George Floyd protests in Minneapolis–Saint Paul
From Wikipedia the free encyclopedia
|George Floyd protests in Minneapolis–Saint Paul|
|Part of Black Lives Matter movement|
and George Floyd protests
Protesters marching in Minneapolis on May 26, 2020, the day after Floyd's death. A protester's sign reads, "Justice for George Floyd" and "#I CANT BREATHE".
|Date||May 26, 2020 – present (1 month, 1 week and 2 days)|
|Methods||Protests, demonstrations, civil disobedience, civil resistance, public art|
|Arrested||604 by local law enforcement|
10 by federal law enforcement
The George Floyd protests in Minneapolis–Saint Paul are an ongoing series of civil unrest which began on May 26, 2020, a day after Floyd was killed by a Minneapolis police officer. The aftermath of Floyd's death has also been referred to as the Minneapolis riots and Minneapolis uprising, though notable events occurred throughout the Minneapolis–Saint Paul metropolitan area and other locations in the U.S. state of Minnesota. The vast majority of protests in Minneapolis–Saint Paul were characterized as peaceful events. However, over a three-night period, from May 27 to May 30, Minneapolis sustained extraordinary damage, largely along a 5-mile (8.0 km) stretch of Lake Street in an area south of the city's downtown. Rioting and turmoil in Minneapolis–Saint Paul resulted in one death, 614 arrests, and upwards of $500 million in property damage, making local unrest the second-most destructive in United States history after the 1992 Los Angeles riots. Floyd's death in Minneapolis and local unrest inspired a global protest movement about racism and police brutality.
George Floyd, an unarmed black man, died while being detained by police in Minneapolis on May 25, 2020, shortly after 8:00 p.m. CDT, near the Cup Foods grocery store at the intersection of East 38th Street and Chicago Avenue. In a video recorded by a bystander, police officer Derek Chauvin, a white man, knelt on Floyd's neck for approximately eight minutes, while officers J. Alexander Kueng, Thomas Lane, and Tou Thao assisted with the arrest and held concerned onlookers back. In the city's Powderhorn Park neighborhood where Floyd was killed, some argued there was a persisting distrust between the police and black community. In 2015, the shooting of Jamar Clark, a black man, by a Minneapolis police officer led to controversy; it was later determined that the officers had acted in self defense and no charges were filed. In 2016, the shooting of Philando Castile, a black man, in nearby Falcon Heights ended with a jury acquittal for the involved officer. Some commentators blamed what they called a history of structural racism, lack of police accountability, state aggression against protest movements, and untenable social conditions in Minneapolis as contributing factors to the events that unfolded soon after Floyd's death.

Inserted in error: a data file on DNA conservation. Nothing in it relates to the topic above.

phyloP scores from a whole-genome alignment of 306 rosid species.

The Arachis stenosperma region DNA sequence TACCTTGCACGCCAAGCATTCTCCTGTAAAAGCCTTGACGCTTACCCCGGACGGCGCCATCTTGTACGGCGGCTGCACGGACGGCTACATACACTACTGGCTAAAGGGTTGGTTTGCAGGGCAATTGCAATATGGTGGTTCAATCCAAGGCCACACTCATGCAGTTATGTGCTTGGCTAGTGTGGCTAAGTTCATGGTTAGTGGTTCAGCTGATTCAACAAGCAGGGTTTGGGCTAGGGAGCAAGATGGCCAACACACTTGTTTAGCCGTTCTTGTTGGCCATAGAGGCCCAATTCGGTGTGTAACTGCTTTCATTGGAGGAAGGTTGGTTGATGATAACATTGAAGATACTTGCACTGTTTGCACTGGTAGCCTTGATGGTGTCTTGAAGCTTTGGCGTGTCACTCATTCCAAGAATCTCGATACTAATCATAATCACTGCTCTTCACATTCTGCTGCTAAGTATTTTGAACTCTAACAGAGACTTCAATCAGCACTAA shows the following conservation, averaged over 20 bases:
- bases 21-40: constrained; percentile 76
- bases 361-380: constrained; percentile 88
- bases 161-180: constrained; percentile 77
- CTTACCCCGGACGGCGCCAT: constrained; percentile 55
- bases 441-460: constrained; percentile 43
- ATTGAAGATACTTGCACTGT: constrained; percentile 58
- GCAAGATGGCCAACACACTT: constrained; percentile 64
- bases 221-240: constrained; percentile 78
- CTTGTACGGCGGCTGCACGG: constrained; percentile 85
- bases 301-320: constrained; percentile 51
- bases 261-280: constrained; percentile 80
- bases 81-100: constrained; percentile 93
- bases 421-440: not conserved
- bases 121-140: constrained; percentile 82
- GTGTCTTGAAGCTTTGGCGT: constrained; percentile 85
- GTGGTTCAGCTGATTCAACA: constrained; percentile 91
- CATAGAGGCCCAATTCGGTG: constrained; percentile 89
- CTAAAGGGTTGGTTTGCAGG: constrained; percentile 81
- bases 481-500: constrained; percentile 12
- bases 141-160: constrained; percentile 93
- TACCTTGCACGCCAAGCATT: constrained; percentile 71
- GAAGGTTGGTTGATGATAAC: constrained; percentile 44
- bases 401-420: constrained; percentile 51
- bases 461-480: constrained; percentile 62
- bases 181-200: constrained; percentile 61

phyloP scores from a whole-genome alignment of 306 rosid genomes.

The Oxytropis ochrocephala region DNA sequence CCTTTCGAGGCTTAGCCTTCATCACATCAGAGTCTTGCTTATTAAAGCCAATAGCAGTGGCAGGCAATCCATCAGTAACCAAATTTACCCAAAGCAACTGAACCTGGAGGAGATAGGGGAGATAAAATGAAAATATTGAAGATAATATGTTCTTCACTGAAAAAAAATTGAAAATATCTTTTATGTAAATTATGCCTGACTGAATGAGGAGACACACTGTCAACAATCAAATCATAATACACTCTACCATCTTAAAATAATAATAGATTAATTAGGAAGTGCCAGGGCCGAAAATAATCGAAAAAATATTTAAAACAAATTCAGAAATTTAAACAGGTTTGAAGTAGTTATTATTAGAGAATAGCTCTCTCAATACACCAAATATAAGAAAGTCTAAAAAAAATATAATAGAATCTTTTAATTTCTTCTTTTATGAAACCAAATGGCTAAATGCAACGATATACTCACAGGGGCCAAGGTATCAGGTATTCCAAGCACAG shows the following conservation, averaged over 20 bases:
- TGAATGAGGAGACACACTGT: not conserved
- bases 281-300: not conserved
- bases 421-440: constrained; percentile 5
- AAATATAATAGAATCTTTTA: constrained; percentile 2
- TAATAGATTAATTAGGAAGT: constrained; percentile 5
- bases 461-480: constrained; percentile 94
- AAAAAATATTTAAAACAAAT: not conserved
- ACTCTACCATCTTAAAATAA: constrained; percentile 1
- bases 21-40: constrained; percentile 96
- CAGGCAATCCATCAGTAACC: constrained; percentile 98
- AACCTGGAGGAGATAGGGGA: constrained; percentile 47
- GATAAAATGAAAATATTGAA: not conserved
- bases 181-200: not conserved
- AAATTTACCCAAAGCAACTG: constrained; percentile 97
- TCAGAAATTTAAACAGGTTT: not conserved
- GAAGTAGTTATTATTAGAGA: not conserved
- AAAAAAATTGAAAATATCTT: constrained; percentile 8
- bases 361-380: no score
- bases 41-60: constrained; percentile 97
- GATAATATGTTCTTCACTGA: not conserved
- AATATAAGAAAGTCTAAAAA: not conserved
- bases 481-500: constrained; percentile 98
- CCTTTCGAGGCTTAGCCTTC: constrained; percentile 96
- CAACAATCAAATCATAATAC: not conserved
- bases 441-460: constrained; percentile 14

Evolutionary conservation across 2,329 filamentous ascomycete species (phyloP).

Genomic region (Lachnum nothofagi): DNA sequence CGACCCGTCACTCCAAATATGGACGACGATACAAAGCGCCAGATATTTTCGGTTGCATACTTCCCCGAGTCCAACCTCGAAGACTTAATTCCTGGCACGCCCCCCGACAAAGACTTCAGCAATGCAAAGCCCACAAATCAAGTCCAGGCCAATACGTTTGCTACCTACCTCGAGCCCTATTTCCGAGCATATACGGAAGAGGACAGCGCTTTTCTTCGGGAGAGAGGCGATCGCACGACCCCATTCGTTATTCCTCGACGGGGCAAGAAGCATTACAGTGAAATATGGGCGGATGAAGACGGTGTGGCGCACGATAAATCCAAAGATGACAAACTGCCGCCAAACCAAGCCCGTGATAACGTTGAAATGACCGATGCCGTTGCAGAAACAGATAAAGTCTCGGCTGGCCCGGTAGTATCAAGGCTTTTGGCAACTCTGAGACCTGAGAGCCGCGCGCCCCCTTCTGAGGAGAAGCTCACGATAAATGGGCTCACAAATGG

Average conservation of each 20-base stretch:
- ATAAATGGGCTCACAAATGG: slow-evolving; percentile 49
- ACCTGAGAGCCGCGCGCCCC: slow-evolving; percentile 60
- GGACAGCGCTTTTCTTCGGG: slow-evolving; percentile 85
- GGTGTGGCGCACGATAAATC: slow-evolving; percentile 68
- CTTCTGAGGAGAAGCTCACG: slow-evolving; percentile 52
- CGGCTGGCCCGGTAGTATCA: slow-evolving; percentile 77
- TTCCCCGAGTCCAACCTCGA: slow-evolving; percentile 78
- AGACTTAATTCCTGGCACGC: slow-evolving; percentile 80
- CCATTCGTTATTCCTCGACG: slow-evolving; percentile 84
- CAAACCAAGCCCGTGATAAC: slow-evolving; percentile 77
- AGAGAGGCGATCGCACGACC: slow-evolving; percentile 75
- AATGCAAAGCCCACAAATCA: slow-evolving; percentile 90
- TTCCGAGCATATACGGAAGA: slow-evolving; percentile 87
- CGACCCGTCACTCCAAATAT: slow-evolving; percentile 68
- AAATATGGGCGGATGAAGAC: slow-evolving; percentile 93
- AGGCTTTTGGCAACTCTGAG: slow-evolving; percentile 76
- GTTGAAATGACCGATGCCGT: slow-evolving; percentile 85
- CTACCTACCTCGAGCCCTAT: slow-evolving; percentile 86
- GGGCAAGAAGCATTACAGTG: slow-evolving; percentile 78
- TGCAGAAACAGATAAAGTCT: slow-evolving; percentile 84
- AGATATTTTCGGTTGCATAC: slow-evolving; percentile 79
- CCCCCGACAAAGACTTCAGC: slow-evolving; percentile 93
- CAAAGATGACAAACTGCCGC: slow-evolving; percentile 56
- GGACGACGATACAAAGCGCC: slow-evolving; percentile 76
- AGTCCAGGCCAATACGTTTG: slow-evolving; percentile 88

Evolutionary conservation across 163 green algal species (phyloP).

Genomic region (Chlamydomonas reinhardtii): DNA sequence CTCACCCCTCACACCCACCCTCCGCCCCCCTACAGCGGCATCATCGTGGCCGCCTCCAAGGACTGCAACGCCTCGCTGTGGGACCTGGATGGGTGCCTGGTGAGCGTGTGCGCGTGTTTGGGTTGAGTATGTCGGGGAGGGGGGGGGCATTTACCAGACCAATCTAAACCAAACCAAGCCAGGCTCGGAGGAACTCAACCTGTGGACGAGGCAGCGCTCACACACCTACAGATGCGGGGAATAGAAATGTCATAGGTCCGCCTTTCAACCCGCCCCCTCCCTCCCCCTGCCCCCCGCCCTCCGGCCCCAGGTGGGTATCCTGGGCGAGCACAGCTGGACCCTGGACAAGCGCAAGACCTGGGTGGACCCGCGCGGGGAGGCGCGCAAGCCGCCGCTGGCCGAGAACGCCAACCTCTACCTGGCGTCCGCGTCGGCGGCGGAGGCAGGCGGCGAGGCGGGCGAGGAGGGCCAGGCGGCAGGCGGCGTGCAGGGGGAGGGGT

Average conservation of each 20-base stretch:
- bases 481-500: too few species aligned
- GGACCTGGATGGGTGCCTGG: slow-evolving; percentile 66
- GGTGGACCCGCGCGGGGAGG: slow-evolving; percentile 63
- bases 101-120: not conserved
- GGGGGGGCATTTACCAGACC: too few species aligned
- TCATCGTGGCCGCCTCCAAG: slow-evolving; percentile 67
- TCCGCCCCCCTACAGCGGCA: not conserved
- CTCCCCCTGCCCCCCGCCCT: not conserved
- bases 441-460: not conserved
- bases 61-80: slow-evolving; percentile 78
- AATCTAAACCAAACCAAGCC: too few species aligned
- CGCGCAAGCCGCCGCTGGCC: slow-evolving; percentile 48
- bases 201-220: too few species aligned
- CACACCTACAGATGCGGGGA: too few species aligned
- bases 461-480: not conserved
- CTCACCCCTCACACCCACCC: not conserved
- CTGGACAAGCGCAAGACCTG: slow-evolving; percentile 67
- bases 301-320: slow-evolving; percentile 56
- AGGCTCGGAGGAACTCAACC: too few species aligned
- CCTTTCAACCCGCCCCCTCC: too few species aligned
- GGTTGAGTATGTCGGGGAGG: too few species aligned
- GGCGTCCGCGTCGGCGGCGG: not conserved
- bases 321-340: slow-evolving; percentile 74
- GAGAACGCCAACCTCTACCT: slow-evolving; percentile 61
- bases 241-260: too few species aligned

The day after Floyd's death
Day 1: Tuesday, May 26
By Tuesday, May 26, the day after Floyd's death, video of his arrest and death the previous night had been widely circulated in the media. At a morning press conference, Minneapolis Mayor Jacob Frey and Minneapolis Police Chief Medaria Arradondo expressed solidarity with the community's sense of anger over the incident. "The simple truth is that he should be with us this morning,” Frey said of Floyd. Arradondo added, “Being Black in America should not be a death sentence.”
The first organized protests emerged by midday. A makeshift memorial was created at East 38th Street and Chicago Avenue where the incident with Floyd and the Minneapolis police took place. Some protesters that gathered there chanted, "I can't breathe, I can't breathe", words repeated multiple times by Floyd in the video. As thousands of people flooded the same intersection, organizers emphasized keeping the protest peaceful.
By the middle of the afternoon, Arradondo had fired the city's four officers at the scene of Floyd's arrest and death, a moved supported by Frey. However, Floyd's family and protesters called for murder charges for all four officers involved and swift judicial consequences, as the FBI and Minnesota Bureau of Criminal Apprehension opened investigations of the incident. Bob Kroll, president of the Minneapolis police officer's union, said the firing of the officers came without due process and offered "full support of the officers" while investigations be completed in full.